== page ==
Trinity Apse and the ScotPop Centre

Another option that had been mentioned by Frank Little the Museums and Galleries manager was Trinity Apse which is an old church just off the high street on Chalmer’s Close, some may remember it as the Brass Rubbing Centre.

I did look at it before Christmas with Frank but was given no indication of availability or price. It had I was told been rented out just recently for the day to some architects for £500 (actually £600 + VAT) but otherwise details were sketchy. There had been a big effort to have it used during the Festival but with no other details except that for some time now no council building could be given out for free.

Clearly I was looking for the arts price rather than the commercial price. Again if I knew what the building had made financially in a year I could maybe offer a little more and we would have a temporary home and the council would have increased income. I included Trinity Apse when I asked for details of the income for council buildings under FOI so I would know what to offer.

Frank felt the CAC was a better option so Trinity Apse was put on the back-burner even after I saw the figures for its usage. However when it was decided the CAC top floor would go through due process and not be treated as a trial I looked into the idea again. With the Tron market traders soon to be homeless I could possibly include an arts element, give a few of the artists a home and bring in a little more income to help with whatever rent I was quoted.

By now I had seen the figures which were astonishing. That architects’ rent I had been quoted was the only commercial rent in the three years I was given figures for and despite being told no arts related project for some time had been considered for a free let all the other lets had been free. It would be hard work getting people to visit given the location but it was still an exciting prospect with plenty of potential. 

Unable to contact Frank I found a contact who was actually the commercial manager, a new post created 8 months ago that I was unaware of as surprisingly it had never been mentioned despite being relevant. I enquired about using the building until the end of the year depending on availability. Apart from a wedding in October there were no other firm bookings though it was on hold in July and August for the Edinburgh Art Festival part of the CAC and those architects were considering coming back at the end of June.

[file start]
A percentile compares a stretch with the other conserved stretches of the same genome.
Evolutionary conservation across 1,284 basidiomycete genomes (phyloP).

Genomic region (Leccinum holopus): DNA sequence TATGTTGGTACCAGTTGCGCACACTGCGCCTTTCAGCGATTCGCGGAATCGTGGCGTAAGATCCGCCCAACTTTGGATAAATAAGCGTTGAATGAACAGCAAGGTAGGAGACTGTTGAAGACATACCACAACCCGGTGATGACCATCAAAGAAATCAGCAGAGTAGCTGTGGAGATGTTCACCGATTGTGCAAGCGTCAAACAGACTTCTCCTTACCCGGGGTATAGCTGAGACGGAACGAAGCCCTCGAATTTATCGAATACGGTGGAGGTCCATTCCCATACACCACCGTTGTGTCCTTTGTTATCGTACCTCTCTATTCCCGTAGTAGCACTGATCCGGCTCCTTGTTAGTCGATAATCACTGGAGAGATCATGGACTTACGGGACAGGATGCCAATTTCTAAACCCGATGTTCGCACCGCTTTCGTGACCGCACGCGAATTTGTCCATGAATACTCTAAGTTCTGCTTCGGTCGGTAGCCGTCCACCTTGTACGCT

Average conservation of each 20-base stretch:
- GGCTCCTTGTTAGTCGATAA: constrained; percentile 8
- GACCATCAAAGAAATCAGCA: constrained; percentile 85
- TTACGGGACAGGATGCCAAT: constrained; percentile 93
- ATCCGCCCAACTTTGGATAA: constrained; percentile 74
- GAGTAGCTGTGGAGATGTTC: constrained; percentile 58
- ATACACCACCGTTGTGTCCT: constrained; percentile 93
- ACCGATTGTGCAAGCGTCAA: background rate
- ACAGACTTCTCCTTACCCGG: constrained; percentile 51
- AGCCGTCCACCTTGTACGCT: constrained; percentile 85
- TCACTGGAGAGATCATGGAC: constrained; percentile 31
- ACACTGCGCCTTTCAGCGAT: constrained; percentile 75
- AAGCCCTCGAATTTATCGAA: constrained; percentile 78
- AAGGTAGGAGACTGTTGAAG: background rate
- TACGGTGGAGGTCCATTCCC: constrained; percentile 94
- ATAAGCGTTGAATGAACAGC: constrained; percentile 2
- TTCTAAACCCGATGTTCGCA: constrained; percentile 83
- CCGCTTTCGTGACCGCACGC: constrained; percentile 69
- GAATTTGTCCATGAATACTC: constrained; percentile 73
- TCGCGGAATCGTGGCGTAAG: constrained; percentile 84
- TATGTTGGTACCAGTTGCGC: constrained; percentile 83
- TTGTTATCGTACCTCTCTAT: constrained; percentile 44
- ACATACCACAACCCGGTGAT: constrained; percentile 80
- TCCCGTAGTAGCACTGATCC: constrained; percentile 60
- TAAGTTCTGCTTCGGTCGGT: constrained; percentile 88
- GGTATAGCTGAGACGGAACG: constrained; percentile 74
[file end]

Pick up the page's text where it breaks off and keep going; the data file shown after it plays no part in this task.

Given the EAF use 30+ venues and the council make no income I hoped they would give Trinity Apse up and we could work around the rest. However the commercial manager came back to me yesterday with no firm offer and asking me to make a proposal bearing in mind their commercial rates of up to £750 a day.

It is clear that despite constant reassurances the ScotPop exhibition is not being given anything like the same treatment as other arts projects and now the council has employed somebody to deal with these matters albeit with little success so far my original discussion with Paul Lawrence, the council’s Chief Executive of Place, of basing offers on previous performance is no longer relevant. This probably explains the insistence on due process over the CAC’s top floor.


The Dragon of Profit and Private Ownership on display for all of the Festival last year is clearly art attracting no charge while the ScotPop Centre appears to lie at the heart of capitalism.

In all my discussions it was agreed that pop music deserved the same support as the visual arts but it was stressed that no art form could now be supported as before with free or even heavily discounted venues. All evidence shows this not to be true and to be honest it is clear that rather than argue the case people are just saying one thing and doing another.

I have a sponsor flying in from Germany in a week’s time and after that I will make a decision but without a building ……………………

Questions raised on twitter about the ScotPop Centre latest news

Many thanks to Brian for raising these questions 

Brian Ferguson – arts journalist for the Edinburgh Evening News and Scotsman

An interesting read, but just couldn’t see any sense in agreeing to set up a rival history of Scottish pop & rock exhibition in the City Art Centre at the same time as the one.


ScotPop Centre has a completely different focus + complements the museum. I’ve been in contact with museum since April 2016 at their request forwarding exhibits they could use + working on areas they are not covering. They finish November + some exhibits will be available to me

Frank Little (museums and galleries manager) told me he asked if CAC could work with the museum on the exhibition but got knocked back. I already had that agreement though I believe their comms people are wary. They asked me not to stress differences as that was pointing out what they weren’t doing.